Mastodon didn’t have lasers back in the day, but the band has played rooms like Empire before. They performed Friday, March 17, during South by Southwest. Andy O’Connor/For American-Statesman

Before Friday night’s headlining performance at Empire Garage, Mastodon hadn’t played a show in almost six months, according to bassist and vocalist Troy Sanders. For a band that’s usually constantly on the road, that can feel like an eternity. While metal has seen better days at SXSW, this was a show people were excited about, and the band got to unveil some new songs from their upcoming record, “Emperor of Sand,” live.

They opened with “Sultan’s Curse,” a return to the intricate prog-metal they came up on. It was knotty but also immediate, and guitarists Brent Hinds and Bill Kelliher were flexing with flair like it was second nature. “Andromeda” further went on the prog tip, a throwback for fans who crave them going nutty with instrumental flair. “Show Yourself,” on the other hand, is a more straightforward rocker, dominated by drummer Brann Dailor’s high-strung vocals. His move into singing has been one of the best things about Mastodon’s more mainstream sound, and he’s still a dexterous drummer on top of that. That was evident when he ripped the opening roll of “The Wolf is Loose” from “Blood Mountain”; if anything, all this touring has only made him a more disciplined, but also vicious player. Finding that sweet spot between tight and loose is important to them: Hinds ripped out a shreddy country lick during “Megalodon” that’s still as twangy and juicy as it’s ever been. It was a little part of what makes Mastodon a treat live: yeah, they know all of these weird time signatures, and they still manage to have some fun on top of that.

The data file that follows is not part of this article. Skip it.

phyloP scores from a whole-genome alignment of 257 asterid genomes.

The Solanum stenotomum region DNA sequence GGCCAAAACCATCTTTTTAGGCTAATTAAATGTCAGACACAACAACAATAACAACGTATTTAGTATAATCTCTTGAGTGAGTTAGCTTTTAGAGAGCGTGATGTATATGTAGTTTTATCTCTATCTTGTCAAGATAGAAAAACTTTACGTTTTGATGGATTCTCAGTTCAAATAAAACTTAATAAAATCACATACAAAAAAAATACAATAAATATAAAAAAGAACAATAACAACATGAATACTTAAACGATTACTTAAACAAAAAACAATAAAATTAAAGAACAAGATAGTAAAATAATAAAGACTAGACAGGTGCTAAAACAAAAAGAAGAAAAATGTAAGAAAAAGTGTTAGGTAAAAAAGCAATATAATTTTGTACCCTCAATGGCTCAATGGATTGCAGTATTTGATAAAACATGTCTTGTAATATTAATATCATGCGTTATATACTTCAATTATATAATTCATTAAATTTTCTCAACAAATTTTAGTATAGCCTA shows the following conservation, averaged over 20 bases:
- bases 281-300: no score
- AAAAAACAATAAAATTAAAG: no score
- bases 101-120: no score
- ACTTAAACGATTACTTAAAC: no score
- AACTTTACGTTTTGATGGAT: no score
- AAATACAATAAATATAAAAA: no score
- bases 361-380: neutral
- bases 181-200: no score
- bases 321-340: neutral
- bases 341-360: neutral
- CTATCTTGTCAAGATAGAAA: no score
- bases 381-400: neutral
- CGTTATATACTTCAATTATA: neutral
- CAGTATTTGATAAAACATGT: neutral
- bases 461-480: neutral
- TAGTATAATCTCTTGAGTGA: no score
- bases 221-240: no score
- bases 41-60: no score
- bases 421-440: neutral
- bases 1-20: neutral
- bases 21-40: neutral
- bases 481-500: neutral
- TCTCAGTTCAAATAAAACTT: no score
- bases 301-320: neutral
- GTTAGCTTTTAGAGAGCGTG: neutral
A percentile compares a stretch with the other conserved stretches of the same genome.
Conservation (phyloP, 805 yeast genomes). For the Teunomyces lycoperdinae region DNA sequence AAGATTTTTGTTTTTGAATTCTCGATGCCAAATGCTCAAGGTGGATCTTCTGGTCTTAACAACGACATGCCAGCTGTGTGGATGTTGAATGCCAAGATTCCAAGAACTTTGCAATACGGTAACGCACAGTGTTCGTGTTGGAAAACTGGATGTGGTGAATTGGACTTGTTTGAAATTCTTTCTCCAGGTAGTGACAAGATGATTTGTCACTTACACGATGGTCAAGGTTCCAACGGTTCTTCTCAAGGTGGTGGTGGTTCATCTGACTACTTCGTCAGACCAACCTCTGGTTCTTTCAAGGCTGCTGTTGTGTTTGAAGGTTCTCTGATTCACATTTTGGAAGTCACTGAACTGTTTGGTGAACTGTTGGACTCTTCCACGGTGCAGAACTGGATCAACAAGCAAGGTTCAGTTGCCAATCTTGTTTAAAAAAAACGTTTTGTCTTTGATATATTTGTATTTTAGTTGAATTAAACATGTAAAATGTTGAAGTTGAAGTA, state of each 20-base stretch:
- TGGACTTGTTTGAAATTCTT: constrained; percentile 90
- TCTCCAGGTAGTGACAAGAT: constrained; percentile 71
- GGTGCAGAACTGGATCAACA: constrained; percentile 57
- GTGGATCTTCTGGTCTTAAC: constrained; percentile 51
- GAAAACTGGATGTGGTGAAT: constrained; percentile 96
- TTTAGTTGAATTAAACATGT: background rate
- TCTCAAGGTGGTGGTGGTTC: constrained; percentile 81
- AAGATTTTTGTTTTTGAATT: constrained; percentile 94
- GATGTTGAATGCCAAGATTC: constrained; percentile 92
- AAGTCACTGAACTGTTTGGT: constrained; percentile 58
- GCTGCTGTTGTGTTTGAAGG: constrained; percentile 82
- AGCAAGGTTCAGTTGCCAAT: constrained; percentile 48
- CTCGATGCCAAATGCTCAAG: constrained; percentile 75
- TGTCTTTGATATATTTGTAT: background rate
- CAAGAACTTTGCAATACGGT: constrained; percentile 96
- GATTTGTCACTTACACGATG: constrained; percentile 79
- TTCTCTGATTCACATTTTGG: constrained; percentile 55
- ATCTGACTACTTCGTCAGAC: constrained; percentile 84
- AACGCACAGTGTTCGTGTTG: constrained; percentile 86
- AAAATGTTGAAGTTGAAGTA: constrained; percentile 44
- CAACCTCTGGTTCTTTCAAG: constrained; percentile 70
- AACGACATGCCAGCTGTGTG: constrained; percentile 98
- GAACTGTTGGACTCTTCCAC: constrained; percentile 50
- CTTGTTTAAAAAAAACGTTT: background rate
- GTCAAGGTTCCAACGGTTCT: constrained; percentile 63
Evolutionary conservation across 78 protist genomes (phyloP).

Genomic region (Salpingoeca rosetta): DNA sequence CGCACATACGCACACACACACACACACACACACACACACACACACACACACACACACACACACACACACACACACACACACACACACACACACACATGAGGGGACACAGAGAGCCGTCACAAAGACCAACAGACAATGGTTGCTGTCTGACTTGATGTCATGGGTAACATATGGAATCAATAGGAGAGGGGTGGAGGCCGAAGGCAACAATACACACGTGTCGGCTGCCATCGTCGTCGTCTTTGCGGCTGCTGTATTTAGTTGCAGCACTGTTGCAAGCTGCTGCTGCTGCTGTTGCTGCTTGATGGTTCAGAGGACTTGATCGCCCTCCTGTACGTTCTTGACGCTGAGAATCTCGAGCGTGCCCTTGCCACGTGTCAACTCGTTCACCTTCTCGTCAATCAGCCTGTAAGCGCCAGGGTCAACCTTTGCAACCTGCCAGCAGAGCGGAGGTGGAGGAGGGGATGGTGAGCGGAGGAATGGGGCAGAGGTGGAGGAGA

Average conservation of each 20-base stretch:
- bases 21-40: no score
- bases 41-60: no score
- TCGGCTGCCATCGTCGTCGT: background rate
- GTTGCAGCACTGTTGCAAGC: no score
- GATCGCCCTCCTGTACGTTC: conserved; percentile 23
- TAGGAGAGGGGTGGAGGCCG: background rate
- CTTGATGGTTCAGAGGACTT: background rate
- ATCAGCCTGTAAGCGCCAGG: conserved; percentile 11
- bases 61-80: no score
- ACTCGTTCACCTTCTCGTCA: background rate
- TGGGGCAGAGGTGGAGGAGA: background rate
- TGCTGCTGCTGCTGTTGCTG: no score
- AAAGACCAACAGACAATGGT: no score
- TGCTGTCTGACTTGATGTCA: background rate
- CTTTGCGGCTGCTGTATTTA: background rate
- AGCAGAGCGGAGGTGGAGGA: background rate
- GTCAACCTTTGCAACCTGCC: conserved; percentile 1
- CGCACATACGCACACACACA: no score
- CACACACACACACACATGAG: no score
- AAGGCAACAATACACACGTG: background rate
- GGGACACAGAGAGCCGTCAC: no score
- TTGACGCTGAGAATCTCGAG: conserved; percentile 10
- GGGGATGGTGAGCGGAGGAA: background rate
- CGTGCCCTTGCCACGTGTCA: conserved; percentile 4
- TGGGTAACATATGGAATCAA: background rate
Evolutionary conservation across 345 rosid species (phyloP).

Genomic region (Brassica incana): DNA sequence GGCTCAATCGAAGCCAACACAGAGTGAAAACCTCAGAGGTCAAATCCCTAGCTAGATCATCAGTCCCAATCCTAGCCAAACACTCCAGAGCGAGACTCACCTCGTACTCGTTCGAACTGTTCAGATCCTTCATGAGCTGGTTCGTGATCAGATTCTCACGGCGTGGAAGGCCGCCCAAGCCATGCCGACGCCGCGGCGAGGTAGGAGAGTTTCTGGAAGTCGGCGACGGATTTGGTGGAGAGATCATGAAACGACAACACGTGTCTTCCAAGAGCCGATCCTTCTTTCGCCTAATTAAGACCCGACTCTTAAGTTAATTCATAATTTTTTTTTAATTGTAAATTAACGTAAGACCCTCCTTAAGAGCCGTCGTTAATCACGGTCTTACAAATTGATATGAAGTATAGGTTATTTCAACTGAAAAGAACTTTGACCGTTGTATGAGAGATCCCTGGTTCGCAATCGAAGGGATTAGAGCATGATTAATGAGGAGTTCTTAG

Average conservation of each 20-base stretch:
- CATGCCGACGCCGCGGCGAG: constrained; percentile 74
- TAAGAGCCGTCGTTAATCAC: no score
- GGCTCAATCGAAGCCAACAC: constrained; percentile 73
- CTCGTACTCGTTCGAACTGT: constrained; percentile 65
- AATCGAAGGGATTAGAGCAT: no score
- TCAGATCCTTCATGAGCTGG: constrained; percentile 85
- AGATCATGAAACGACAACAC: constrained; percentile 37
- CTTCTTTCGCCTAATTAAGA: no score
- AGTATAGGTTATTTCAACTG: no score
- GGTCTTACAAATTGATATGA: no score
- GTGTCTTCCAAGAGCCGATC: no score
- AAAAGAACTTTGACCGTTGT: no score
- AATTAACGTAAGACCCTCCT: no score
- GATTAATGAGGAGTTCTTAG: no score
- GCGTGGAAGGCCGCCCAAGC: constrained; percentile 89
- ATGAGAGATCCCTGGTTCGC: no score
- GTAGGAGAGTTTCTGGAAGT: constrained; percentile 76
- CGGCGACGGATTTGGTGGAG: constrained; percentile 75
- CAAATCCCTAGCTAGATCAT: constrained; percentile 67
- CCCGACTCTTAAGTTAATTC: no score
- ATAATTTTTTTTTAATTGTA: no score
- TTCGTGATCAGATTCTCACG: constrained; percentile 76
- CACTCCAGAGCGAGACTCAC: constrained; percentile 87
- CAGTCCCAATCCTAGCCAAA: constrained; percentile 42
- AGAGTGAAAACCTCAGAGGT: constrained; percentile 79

HIGHLIGHTS: Some of our team’s favorite moments from SXSW 2017

One of SXSW’s main features, for better or for worse, is putting big artists in rooms far too small for them. This forced intimacy can make for some great Instagram moments and bar talk for some, and frustrating lines for many more. Mastodon came up playing rooms far smaller than Empire, so this felt like a natural return to form for them. They built their reputation not just on merging prog with metal, but by packing rooms where even if you weren’t in the front, you could still make out all their tattoos. They thrive off bodies moving in close contact with each othe. and while they didn’t have lasers when they played the old Emo’s on Red River a decade ago, this show was like the old days in spirit. They went all the way back to their debut, “Remission,” to close the set with “Mother Puncher,” and hearing that crunch felt as new as it did in 2002. Most of the crowd seemed like newcomers who probably didn’t check that album when it first came out — Mastodon’s energy made equals of everyone, as long as you were able to get in.

Couldn’t make it out during SXSW? Mastodon will be back May 20th at ACL Live with Eagles of Death Metal and Russian Circles.